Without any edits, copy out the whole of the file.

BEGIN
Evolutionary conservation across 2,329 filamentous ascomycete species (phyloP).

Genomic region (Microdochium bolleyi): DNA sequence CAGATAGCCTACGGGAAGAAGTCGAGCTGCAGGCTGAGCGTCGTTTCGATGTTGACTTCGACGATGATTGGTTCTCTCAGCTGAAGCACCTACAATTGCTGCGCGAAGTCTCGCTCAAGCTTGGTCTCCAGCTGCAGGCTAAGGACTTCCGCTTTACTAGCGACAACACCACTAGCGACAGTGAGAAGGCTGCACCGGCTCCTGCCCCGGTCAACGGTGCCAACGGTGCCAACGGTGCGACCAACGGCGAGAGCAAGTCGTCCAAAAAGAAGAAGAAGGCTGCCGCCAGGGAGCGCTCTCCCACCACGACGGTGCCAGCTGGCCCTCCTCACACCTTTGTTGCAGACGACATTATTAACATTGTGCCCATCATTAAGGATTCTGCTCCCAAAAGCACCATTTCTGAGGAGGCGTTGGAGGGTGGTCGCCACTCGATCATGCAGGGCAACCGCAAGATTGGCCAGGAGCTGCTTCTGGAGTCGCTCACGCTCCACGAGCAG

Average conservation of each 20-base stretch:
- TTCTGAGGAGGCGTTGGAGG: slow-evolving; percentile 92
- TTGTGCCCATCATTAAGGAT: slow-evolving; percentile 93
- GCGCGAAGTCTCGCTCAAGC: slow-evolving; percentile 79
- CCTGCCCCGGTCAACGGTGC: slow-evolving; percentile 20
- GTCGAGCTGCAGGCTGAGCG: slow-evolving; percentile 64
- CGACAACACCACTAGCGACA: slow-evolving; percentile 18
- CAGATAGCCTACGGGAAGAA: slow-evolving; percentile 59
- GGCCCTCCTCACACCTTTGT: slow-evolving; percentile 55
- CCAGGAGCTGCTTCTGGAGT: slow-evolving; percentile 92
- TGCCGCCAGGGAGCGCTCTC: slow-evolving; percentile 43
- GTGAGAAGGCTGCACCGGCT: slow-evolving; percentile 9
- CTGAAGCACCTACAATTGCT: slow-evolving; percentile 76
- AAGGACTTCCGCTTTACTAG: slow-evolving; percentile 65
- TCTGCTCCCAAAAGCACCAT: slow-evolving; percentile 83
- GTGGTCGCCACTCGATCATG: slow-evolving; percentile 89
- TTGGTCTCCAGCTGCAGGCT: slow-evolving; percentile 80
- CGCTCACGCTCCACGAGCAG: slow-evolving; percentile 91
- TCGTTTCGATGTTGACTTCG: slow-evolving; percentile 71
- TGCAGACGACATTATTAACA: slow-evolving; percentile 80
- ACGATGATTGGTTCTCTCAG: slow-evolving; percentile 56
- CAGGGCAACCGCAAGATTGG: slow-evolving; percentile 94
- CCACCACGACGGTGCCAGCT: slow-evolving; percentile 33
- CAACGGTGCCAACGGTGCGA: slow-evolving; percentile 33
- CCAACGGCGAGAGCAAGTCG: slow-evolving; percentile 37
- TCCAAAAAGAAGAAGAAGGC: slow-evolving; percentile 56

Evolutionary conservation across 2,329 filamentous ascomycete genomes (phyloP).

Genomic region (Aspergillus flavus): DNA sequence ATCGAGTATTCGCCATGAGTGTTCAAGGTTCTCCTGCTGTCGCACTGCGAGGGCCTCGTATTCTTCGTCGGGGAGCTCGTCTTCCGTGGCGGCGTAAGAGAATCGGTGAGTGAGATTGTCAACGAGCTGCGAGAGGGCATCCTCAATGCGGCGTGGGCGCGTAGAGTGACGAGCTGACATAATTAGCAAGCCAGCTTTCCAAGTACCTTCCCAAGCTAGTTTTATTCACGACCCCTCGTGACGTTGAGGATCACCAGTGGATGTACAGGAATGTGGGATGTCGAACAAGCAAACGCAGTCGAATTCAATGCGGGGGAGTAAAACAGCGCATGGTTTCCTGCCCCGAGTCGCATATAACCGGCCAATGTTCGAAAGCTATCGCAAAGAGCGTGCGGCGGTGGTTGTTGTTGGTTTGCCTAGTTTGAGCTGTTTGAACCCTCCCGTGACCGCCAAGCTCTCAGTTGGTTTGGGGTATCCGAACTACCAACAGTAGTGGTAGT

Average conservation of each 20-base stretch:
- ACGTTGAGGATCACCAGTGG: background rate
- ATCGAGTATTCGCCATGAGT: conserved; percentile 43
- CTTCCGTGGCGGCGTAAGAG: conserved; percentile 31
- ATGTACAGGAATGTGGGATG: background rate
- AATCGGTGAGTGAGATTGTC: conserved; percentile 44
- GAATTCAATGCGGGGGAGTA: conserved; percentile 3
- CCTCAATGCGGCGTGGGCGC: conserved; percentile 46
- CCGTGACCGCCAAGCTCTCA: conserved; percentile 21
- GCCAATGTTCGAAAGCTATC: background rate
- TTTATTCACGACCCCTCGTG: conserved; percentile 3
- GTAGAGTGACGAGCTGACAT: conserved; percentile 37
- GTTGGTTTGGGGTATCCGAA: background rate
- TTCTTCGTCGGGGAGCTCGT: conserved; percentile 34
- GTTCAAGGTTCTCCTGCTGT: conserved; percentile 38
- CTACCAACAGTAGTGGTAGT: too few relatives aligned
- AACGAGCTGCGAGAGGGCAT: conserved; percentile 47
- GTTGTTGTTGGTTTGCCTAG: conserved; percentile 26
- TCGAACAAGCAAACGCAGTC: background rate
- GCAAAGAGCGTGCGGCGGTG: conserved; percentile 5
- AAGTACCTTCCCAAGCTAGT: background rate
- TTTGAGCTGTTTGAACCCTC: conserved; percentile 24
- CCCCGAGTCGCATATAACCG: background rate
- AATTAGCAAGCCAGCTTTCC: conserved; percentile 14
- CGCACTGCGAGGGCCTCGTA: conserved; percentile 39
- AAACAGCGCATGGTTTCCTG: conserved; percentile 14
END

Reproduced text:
Evolutionary conservation across 2,329 filamentous ascomycete species (phyloP).

Genomic region (Microdochium bolleyi): DNA sequence CAGATAGCCTACGGGAAGAAGTCGAGCTGCAGGCTGAGCGTCGTTTCGATGTTGACTTCGACGATGATTGGTTCTCTCAGCTGAAGCACCTACAATTGCTGCGCGAAGTCTCGCTCAAGCTTGGTCTCCAGCTGCAGGCTAAGGACTTCCGCTTTACTAGCGACAACACCACTAGCGACAGTGAGAAGGCTGCACCGGCTCCTGCCCCGGTCAACGGTGCCAACGGTGCCAACGGTGCGACCAACGGCGAGAGCAAGTCGTCCAAAAAGAAGAAGAAGGCTGCCGCCAGGGAGCGCTCTCCCACCACGACGGTGCCAGCTGGCCCTCCTCACACCTTTGTTGCAGACGACATTATTAACATTGTGCCCATCATTAAGGATTCTGCTCCCAAAAGCACCATTTCTGAGGAGGCGTTGGAGGGTGGTCGCCACTCGATCATGCAGGGCAACCGCAAGATTGGCCAGGAGCTGCTTCTGGAGTCGCTCACGCTCCACGAGCAG

Average conservation of each 20-base stretch:
- TTCTGAGGAGGCGTTGGAGG: slow-evolving; percentile 92
- TTGTGCCCATCATTAAGGAT: slow-evolving; percentile 93
- GCGCGAAGTCTCGCTCAAGC: slow-evolving; percentile 79
- CCTGCCCCGGTCAACGGTGC: slow-evolving; percentile 20
- GTCGAGCTGCAGGCTGAGCG: slow-evolving; percentile 64
- CGACAACACCACTAGCGACA: slow-evolving; percentile 18
- CAGATAGCCTACGGGAAGAA: slow-evolving; percentile 59
- GGCCCTCCTCACACCTTTGT: slow-evolving; percentile 55
- CCAGGAGCTGCTTCTGGAGT: slow-evolving; percentile 92
- TGCCGCCAGGGAGCGCTCTC: slow-evolving; percentile 43
- GTGAGAAGGCTGCACCGGCT: slow-evolving; percentile 9
- CTGAAGCACCTACAATTGCT: slow-evolving; percentile 76
- AAGGACTTCCGCTTTACTAG: slow-evolving; percentile 65
- TCTGCTCCCAAAAGCACCAT: slow-evolving; percentile 83
- GTGGTCGCCACTCGATCATG: slow-evolving; percentile 89
- TTGGTCTCCAGCTGCAGGCT: slow-evolving; percentile 80
- CGCTCACGCTCCACGAGCAG: slow-evolving; percentile 91
- TCGTTTCGATGTTGACTTCG: slow-evolving; percentile 71
- TGCAGACGACATTATTAACA: slow-evolving; percentile 80
- ACGATGATTGGTTCTCTCAG: slow-evolving; percentile 56
- CAGGGCAACCGCAAGATTGG: slow-evolving; percentile 94
- CCACCACGACGGTGCCAGCT: slow-evolving; percentile 33
- CAACGGTGCCAACGGTGCGA: slow-evolving; percentile 33
- CCAACGGCGAGAGCAAGTCG: slow-evolving; percentile 37
- TCCAAAAAGAAGAAGAAGGC: slow-evolving; percentile 56

Evolutionary conservation across 2,329 filamentous ascomycete genomes (phyloP).

Genomic region (Aspergillus flavus): DNA sequence ATCGAGTATTCGCCATGAGTGTTCAAGGTTCTCCTGCTGTCGCACTGCGAGGGCCTCGTATTCTTCGTCGGGGAGCTCGTCTTCCGTGGCGGCGTAAGAGAATCGGTGAGTGAGATTGTCAACGAGCTGCGAGAGGGCATCCTCAATGCGGCGTGGGCGCGTAGAGTGACGAGCTGACATAATTAGCAAGCCAGCTTTCCAAGTACCTTCCCAAGCTAGTTTTATTCACGACCCCTCGTGACGTTGAGGATCACCAGTGGATGTACAGGAATGTGGGATGTCGAACAAGCAAACGCAGTCGAATTCAATGCGGGGGAGTAAAACAGCGCATGGTTTCCTGCCCCGAGTCGCATATAACCGGCCAATGTTCGAAAGCTATCGCAAAGAGCGTGCGGCGGTGGTTGTTGTTGGTTTGCCTAGTTTGAGCTGTTTGAACCCTCCCGTGACCGCCAAGCTCTCAGTTGGTTTGGGGTATCCGAACTACCAACAGTAGTGGTAGT

Average conservation of each 20-base stretch:
- ACGTTGAGGATCACCAGTGG: background rate
- ATCGAGTATTCGCCATGAGT: conserved; percentile 43
- CTTCCGTGGCGGCGTAAGAG: conserved; percentile 31
- ATGTACAGGAATGTGGGATG: background rate
- AATCGGTGAGTGAGATTGTC: conserved; percentile 44
- GAATTCAATGCGGGGGAGTA: conserved; percentile 3
- CCTCAATGCGGCGTGGGCGC: conserved; percentile 46
- CCGTGACCGCCAAGCTCTCA: conserved; percentile 21
- GCCAATGTTCGAAAGCTATC: background rate
- TTTATTCACGACCCCTCGTG: conserved; percentile 3
- GTAGAGTGACGAGCTGACAT: conserved; percentile 37
- GTTGGTTTGGGGTATCCGAA: background rate
- TTCTTCGTCGGGGAGCTCGT: conserved; percentile 34
- GTTCAAGGTTCTCCTGCTGT: conserved; percentile 38
- CTACCAACAGTAGTGGTAGT: too few relatives aligned
- AACGAGCTGCGAGAGGGCAT: conserved; percentile 47
- GTTGTTGTTGGTTTGCCTAG: conserved; percentile 26
- TCGAACAAGCAAACGCAGTC: background rate
- GCAAAGAGCGTGCGGCGGTG: conserved; percentile 5
- AAGTACCTTCCCAAGCTAGT: background rate
- TTTGAGCTGTTTGAACCCTC: conserved; percentile 24
- CCCCGAGTCGCATATAACCG: background rate
- AATTAGCAAGCCAGCTTTCC: conserved; percentile 14
- CGCACTGCGAGGGCCTCGTA: conserved; percentile 39
- AAACAGCGCATGGTTTCCTG: conserved; percentile 14